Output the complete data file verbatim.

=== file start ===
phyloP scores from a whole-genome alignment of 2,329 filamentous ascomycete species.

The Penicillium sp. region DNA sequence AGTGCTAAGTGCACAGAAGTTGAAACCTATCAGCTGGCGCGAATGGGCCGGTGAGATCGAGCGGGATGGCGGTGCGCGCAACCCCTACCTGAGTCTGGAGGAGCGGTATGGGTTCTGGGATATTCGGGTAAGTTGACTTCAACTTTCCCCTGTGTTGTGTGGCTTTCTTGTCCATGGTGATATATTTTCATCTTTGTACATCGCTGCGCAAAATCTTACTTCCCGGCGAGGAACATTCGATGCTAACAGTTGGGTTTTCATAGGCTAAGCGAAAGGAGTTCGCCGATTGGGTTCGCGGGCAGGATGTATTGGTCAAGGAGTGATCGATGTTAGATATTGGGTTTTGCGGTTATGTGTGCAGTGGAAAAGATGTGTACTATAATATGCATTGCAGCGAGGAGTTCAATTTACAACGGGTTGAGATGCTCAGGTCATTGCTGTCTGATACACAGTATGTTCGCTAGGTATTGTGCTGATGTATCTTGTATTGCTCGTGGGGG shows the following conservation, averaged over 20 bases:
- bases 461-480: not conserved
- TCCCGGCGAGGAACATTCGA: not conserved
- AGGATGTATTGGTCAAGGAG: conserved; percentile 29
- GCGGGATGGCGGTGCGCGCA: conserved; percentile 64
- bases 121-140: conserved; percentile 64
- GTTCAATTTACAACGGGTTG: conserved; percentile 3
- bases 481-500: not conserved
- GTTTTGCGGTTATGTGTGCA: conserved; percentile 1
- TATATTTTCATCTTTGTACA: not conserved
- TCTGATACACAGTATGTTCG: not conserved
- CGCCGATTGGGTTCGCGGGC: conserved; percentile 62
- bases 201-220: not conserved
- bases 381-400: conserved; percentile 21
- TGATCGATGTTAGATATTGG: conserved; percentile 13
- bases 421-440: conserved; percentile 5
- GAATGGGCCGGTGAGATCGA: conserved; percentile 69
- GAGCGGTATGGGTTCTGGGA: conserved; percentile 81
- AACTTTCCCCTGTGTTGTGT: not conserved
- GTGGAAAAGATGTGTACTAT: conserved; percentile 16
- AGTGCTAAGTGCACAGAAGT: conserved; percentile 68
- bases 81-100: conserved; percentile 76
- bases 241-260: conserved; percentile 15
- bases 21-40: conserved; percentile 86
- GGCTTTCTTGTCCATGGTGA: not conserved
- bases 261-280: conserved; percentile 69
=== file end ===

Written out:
phyloP scores from a whole-genome alignment of 2,329 filamentous ascomycete species.

The Penicillium sp. region DNA sequence AGTGCTAAGTGCACAGAAGTTGAAACCTATCAGCTGGCGCGAATGGGCCGGTGAGATCGAGCGGGATGGCGGTGCGCGCAACCCCTACCTGAGTCTGGAGGAGCGGTATGGGTTCTGGGATATTCGGGTAAGTTGACTTCAACTTTCCCCTGTGTTGTGTGGCTTTCTTGTCCATGGTGATATATTTTCATCTTTGTACATCGCTGCGCAAAATCTTACTTCCCGGCGAGGAACATTCGATGCTAACAGTTGGGTTTTCATAGGCTAAGCGAAAGGAGTTCGCCGATTGGGTTCGCGGGCAGGATGTATTGGTCAAGGAGTGATCGATGTTAGATATTGGGTTTTGCGGTTATGTGTGCAGTGGAAAAGATGTGTACTATAATATGCATTGCAGCGAGGAGTTCAATTTACAACGGGTTGAGATGCTCAGGTCATTGCTGTCTGATACACAGTATGTTCGCTAGGTATTGTGCTGATGTATCTTGTATTGCTCGTGGGGG shows the following conservation, averaged over 20 bases:
- bases 461-480: not conserved
- TCCCGGCGAGGAACATTCGA: not conserved
- AGGATGTATTGGTCAAGGAG: conserved; percentile 29
- GCGGGATGGCGGTGCGCGCA: conserved; percentile 64
- bases 121-140: conserved; percentile 64
- GTTCAATTTACAACGGGTTG: conserved; percentile 3
- bases 481-500: not conserved
- GTTTTGCGGTTATGTGTGCA: conserved; percentile 1
- TATATTTTCATCTTTGTACA: not conserved
- TCTGATACACAGTATGTTCG: not conserved
- CGCCGATTGGGTTCGCGGGC: conserved; percentile 62
- bases 201-220: not conserved
- bases 381-400: conserved; percentile 21
- TGATCGATGTTAGATATTGG: conserved; percentile 13
- bases 421-440: conserved; percentile 5
- GAATGGGCCGGTGAGATCGA: conserved; percentile 69
- GAGCGGTATGGGTTCTGGGA: conserved; percentile 81
- AACTTTCCCCTGTGTTGTGT: not conserved
- GTGGAAAAGATGTGTACTAT: conserved; percentile 16
- AGTGCTAAGTGCACAGAAGT: conserved; percentile 68
- bases 81-100: conserved; percentile 76
- bases 241-260: conserved; percentile 15
- bases 21-40: conserved; percentile 86
- GGCTTTCTTGTCCATGGTGA: not conserved
- bases 261-280: conserved; percentile 69